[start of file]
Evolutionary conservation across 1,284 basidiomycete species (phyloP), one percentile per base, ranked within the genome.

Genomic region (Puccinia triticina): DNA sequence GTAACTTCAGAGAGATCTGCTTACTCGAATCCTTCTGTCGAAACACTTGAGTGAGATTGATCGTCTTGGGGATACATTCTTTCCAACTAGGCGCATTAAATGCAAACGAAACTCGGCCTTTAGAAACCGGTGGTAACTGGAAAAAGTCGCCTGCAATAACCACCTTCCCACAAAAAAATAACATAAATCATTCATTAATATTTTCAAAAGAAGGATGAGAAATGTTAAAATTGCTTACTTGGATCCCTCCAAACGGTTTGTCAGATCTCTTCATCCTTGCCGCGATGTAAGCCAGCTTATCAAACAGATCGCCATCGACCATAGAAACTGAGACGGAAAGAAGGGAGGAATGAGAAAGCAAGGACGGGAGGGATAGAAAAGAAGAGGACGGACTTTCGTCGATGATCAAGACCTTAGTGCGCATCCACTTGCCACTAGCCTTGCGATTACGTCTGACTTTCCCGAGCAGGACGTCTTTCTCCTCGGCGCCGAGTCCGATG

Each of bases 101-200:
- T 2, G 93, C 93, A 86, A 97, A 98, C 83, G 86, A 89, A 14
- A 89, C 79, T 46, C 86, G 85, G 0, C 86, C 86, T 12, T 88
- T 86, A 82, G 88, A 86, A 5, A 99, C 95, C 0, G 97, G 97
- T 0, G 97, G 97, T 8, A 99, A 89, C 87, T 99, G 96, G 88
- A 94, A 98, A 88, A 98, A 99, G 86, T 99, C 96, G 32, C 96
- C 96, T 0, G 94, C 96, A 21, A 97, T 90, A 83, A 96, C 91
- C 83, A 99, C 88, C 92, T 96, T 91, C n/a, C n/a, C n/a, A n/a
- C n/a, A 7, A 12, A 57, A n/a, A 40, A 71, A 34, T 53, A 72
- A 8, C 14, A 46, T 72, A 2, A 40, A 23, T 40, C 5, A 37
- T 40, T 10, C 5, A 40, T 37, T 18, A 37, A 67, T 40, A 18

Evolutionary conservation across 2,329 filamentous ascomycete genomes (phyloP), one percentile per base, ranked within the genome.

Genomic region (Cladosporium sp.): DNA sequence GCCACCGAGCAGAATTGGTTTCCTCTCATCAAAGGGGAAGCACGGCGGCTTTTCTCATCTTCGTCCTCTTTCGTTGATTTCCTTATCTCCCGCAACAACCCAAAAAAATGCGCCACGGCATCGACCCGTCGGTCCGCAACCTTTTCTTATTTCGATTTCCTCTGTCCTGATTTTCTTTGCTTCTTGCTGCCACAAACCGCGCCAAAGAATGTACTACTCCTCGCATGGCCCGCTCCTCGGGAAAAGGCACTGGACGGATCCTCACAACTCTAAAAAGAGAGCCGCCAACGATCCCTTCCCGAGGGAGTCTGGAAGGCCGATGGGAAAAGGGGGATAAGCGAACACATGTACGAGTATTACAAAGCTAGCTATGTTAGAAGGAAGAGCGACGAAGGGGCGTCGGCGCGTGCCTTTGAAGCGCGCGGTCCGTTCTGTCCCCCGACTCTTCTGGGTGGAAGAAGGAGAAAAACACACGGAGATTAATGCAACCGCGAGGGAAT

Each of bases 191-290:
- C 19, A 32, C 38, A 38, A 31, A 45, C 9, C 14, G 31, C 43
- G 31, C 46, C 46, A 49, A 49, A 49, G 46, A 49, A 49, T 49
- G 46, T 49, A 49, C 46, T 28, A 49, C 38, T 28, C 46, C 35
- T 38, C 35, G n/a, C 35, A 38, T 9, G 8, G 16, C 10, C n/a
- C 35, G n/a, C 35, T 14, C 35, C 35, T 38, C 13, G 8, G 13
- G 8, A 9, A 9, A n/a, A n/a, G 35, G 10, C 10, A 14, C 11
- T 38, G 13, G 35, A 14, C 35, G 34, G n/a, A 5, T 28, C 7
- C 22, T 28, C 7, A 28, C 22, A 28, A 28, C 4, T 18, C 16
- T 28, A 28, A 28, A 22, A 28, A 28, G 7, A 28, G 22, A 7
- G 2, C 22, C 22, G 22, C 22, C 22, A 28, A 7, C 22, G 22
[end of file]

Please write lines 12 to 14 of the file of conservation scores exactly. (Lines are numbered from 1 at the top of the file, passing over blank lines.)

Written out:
- A 8, C 14, A 46, T 72, A 2, A 40, A 23, T 40, C 5, A 37
- T 40, T 10, C 5, A 40, T 37, T 18, A 37, A 67, T 40, A 18

Evolutionary conservation across 2,329 filamentous ascomycete genomes (phyloP), one percentile per base, ranked within the genome.